Phil Busey Agronomy
Consulting Inc.


 

Publications list

Busey, P.  1990. Inheritance of host adaptation in the southern chinch bug (Heteroptera: Lygaeidae).  Ann. Entomol. Soc. Amer. 83:563-567.

Abstract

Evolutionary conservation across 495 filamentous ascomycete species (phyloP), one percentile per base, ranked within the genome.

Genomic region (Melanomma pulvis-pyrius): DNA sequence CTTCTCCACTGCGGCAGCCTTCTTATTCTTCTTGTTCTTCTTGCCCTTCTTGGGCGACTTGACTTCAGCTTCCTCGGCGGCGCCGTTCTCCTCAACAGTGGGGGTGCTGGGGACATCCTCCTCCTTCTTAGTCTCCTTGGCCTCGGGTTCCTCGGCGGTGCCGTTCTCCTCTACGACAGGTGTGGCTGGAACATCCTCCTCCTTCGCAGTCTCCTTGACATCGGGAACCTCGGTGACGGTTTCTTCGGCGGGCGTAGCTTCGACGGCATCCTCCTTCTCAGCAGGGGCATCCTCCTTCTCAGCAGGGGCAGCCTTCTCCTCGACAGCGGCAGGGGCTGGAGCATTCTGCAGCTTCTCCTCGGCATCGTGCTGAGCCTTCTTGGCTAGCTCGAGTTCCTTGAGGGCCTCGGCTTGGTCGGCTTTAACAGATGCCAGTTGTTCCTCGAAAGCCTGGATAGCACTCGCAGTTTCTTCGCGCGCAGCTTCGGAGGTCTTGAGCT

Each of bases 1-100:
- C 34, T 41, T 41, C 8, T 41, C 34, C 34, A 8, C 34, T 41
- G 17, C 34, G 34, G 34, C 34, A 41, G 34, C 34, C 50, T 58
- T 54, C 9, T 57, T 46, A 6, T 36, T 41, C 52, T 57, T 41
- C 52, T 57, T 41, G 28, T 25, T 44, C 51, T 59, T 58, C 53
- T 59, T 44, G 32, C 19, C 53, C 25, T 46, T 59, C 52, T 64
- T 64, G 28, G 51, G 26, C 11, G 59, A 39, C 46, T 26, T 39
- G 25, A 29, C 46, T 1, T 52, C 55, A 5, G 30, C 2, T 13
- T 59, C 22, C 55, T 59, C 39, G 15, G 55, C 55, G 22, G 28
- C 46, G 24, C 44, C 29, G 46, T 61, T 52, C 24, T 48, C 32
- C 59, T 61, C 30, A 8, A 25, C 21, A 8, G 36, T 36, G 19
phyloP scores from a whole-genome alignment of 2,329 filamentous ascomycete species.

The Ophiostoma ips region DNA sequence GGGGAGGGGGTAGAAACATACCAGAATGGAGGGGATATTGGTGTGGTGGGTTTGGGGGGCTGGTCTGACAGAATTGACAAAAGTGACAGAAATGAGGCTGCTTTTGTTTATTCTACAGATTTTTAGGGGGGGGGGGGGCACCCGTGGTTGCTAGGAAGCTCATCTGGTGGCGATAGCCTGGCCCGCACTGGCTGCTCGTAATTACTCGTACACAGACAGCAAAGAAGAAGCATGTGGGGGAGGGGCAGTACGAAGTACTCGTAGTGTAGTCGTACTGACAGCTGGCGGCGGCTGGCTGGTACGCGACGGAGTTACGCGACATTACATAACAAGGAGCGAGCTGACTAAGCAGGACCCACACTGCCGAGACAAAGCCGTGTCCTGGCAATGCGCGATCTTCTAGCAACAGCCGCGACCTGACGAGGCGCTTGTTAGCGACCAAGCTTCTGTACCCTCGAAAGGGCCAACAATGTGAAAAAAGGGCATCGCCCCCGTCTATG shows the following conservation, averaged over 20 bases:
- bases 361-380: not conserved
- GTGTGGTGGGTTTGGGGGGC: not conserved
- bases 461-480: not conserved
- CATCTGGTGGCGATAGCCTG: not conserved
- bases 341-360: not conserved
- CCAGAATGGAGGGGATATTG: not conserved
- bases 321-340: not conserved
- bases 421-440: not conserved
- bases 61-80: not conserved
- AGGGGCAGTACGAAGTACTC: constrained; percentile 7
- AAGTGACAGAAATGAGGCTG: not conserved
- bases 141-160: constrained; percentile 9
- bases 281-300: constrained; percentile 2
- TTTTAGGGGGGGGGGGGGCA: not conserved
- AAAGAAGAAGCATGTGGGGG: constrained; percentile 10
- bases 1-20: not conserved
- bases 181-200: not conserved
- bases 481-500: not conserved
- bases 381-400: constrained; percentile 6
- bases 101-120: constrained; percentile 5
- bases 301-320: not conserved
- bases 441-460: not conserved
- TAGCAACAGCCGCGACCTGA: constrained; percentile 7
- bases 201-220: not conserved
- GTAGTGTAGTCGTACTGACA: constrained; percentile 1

The southern chinch bug (Blissus insularis Barber) adapted to the resistant turf cultivar, 'Floratam' St. Augustinegrass [Stenotaphrum secundatum (Walt.) Kuntze] in Florida within 12 years after cultivar release.  The inheritance of host adaptation was studied in a crossing experiment involving reciprocal F2 B. insularis crosses confined on 'Floratam.'  Interpopulation crosses (e.g. nonadapted X adapted) were intermediate in mean oviposition rate and longevity compared with parent populations. This proved that host adaptation was inherited and that different populations of southern chinch bug could readily interbreed.  Intercrosses among regional sources of adapted chinch bugs were well adapted to the resistant cultivar, thus host adaptation was controlled by the same genes, or similar gene action in different sources.  Host adaptation of chinch bugs was increased experimentally through selection on the resistant cultivar, as demonstrated by increased longevity on 'Floratam' in the F3 generation from 'Floratam'-exposed, surviving F2's, compared with naive, nonexposed progeny.